Filed under: Social design, Thoughts on readings, User/Human Centred Design, on empathy and values
The Birds of a Feather project on community engagement around bushfires in the Otway region has been very rewarding on many levels. I just thought I’d pop this thought here for now, stemming from a conversation that I just had with Jeremy.
Since our presentation to the CFA this week, I have been mulling over why they had found our workshop so interesting. My thinking was still caught up in the ‘novelty’ of the design methods we’ve used, such as the Playful Triggers and scenarios as a way to facilitate engagement and knowledge transfer. It is obvious that these methods, which I/designers take for granted, sounds new and interesting to others – but is that it?
Jeremy had an interesting point to make about this. He reckoned that there was something a lot deeper going on that makes what we/I do different to what the CFA does around community engagement and facilitation. He used the word ‘user-centred’, which on first hearing sounds questionable since I would’ve thought that our approach and the CFA’s approach on community engagement (in particular, the staff we spoke to) were both user-centred. He explained that perhaps we approach a context with an open, enquiry-led way that assumes nothing. We take the position that we don’t know anything, and we are here to understand and to explore possibilities. On the otherhand, the CFA are a culture of people who have expertise. Their role is to help, advise, and be an expert on ‘fire and community engagement’. He pointed out to the fundamental differences in our approach stemming from this positioning.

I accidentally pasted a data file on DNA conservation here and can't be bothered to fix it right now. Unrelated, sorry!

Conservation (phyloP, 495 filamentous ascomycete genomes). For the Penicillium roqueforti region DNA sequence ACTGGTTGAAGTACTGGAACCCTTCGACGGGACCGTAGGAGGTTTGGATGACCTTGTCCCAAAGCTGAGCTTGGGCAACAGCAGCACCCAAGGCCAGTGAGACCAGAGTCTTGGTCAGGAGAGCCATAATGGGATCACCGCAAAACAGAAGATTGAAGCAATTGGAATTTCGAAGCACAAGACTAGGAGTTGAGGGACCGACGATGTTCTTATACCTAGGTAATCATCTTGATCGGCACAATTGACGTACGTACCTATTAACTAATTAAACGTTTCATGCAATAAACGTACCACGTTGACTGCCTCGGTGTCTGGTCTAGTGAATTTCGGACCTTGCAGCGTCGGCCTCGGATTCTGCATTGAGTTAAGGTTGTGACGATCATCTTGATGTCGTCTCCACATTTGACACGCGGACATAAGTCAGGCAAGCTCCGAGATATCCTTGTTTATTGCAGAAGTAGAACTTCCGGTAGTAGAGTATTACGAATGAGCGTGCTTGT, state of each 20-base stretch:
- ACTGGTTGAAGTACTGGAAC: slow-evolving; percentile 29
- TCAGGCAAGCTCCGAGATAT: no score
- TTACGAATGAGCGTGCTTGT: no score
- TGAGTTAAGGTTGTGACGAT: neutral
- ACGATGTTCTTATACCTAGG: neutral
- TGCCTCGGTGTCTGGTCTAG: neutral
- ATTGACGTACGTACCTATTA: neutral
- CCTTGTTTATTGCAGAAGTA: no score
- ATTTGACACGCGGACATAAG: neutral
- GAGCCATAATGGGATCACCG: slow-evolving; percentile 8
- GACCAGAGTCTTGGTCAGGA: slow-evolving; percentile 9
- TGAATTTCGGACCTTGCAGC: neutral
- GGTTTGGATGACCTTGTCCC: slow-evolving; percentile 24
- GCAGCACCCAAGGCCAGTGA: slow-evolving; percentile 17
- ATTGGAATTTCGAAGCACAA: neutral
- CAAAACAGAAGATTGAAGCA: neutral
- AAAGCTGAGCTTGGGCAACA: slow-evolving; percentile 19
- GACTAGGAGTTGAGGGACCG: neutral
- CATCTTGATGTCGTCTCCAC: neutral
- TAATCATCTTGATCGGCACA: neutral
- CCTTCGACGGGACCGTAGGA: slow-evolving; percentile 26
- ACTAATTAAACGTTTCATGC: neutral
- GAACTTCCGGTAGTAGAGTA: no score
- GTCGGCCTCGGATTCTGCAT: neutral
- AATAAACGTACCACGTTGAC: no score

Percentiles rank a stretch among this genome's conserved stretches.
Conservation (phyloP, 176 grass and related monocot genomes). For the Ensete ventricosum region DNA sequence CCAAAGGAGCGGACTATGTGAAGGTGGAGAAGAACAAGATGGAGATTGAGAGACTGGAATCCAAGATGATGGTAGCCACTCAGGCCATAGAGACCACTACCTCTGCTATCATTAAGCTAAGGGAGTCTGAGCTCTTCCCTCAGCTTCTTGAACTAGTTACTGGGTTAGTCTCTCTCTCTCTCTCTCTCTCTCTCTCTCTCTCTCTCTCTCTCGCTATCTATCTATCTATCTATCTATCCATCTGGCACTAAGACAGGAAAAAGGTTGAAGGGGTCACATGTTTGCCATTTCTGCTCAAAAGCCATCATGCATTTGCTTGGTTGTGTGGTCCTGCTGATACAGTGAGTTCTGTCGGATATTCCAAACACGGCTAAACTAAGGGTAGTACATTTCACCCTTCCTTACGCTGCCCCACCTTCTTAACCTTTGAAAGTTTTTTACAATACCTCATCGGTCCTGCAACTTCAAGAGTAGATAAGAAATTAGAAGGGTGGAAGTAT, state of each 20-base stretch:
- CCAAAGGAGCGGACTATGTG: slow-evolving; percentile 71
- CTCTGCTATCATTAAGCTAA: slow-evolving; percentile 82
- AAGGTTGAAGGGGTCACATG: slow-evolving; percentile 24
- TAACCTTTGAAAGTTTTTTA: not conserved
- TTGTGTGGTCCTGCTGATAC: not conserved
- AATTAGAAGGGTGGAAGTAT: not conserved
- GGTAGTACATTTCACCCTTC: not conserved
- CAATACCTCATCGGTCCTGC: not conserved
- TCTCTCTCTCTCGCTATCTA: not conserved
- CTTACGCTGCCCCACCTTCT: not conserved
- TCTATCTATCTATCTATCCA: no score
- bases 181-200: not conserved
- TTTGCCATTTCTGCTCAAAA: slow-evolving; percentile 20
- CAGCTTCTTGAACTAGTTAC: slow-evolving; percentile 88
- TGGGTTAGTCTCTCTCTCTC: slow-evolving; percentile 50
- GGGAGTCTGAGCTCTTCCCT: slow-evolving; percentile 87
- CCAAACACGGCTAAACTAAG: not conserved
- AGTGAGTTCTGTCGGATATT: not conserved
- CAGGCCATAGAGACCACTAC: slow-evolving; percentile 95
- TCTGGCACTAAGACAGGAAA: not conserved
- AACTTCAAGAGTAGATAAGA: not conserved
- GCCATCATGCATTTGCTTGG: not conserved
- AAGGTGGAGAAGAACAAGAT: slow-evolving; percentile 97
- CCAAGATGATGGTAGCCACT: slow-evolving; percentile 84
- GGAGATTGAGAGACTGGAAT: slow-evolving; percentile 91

I then remarked that this is a very zen-like thinking. In zen philosophy, the higher you progress, the less of an expert you become. Zen philosophy is to achieve ‘mu’, or nothing-ness. One undergoes a process of ‘letting go’ the ego, possessions, facts and figures, etc.
I can be criticised and get caught in semantics, just as how zen cannot really be articulated in words. It does sound like a contradiction and a confusion, but I sense that there is something here that is core to any activity, like pedagogy, parenting, management etc. I feel that this has all been figured out thousands of years ago, with us still trying to make sense of this philosophy and seeing how it is actually ‘lived’ in our own lives – in our actions, our work, our perspective of the world.